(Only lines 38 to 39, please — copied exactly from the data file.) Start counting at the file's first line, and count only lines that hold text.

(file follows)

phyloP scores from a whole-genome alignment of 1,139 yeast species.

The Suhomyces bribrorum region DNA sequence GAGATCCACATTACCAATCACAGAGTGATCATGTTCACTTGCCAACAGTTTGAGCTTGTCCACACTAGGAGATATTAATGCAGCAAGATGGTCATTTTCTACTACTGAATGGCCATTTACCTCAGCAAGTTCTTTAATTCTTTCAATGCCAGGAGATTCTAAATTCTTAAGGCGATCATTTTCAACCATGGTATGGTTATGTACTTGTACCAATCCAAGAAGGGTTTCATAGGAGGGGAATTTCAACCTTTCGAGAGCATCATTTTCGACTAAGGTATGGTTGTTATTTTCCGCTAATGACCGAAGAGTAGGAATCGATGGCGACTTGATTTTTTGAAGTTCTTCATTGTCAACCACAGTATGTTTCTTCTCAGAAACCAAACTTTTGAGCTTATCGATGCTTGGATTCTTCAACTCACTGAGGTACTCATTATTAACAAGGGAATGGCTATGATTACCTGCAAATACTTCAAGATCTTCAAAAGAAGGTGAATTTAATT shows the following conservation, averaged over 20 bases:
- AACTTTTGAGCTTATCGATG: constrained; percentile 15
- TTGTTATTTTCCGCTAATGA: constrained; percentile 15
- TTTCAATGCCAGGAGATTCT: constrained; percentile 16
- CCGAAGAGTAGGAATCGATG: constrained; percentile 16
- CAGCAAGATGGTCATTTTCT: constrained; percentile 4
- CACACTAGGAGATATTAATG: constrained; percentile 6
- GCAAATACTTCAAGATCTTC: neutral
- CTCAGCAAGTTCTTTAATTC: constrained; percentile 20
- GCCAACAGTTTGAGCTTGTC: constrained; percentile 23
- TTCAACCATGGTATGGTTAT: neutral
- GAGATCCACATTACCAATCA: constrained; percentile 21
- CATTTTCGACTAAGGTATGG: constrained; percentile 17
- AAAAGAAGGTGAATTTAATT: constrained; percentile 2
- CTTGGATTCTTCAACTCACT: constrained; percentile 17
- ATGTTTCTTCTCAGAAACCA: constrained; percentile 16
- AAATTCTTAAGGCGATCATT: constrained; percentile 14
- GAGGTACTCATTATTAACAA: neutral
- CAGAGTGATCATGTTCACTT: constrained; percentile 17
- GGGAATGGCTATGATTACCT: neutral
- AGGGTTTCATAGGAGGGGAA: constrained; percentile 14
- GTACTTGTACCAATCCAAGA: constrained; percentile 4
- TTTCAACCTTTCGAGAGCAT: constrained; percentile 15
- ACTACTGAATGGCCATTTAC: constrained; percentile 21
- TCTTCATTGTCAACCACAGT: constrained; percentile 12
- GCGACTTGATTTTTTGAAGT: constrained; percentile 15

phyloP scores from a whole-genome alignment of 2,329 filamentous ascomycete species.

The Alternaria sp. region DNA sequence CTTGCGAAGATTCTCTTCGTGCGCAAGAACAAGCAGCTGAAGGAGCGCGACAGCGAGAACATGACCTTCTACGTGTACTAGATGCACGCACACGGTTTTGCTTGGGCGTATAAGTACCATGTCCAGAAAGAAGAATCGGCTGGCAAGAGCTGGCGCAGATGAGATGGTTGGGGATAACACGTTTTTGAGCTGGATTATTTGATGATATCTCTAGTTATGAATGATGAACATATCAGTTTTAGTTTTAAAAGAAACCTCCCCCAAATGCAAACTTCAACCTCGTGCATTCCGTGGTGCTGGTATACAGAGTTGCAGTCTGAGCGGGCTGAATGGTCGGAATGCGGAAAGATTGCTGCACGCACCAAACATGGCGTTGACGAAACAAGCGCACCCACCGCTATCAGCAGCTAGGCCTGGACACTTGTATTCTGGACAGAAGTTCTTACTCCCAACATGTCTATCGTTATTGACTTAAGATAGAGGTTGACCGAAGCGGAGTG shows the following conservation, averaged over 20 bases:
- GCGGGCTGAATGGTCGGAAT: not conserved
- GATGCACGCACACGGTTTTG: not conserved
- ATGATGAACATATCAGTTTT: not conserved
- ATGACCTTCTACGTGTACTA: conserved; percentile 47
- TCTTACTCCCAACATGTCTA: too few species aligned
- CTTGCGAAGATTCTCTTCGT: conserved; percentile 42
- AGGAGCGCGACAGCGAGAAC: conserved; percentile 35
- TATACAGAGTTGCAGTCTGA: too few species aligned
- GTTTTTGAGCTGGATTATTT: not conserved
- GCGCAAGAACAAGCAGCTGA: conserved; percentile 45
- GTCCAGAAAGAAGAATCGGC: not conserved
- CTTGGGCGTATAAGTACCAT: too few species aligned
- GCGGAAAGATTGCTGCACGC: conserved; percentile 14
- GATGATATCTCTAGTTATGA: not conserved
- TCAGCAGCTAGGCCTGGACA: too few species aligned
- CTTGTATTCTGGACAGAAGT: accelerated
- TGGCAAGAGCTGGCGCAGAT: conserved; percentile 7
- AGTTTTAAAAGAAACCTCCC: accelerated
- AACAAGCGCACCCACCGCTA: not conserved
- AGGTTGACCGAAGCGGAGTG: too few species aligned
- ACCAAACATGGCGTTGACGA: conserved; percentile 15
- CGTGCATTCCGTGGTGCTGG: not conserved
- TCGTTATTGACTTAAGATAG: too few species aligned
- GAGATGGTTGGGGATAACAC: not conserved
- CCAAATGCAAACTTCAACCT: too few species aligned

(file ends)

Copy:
- GTTTTTGAGCTGGATTATTT: not conserved
- GCGCAAGAACAAGCAGCTGA: conserved; percentile 45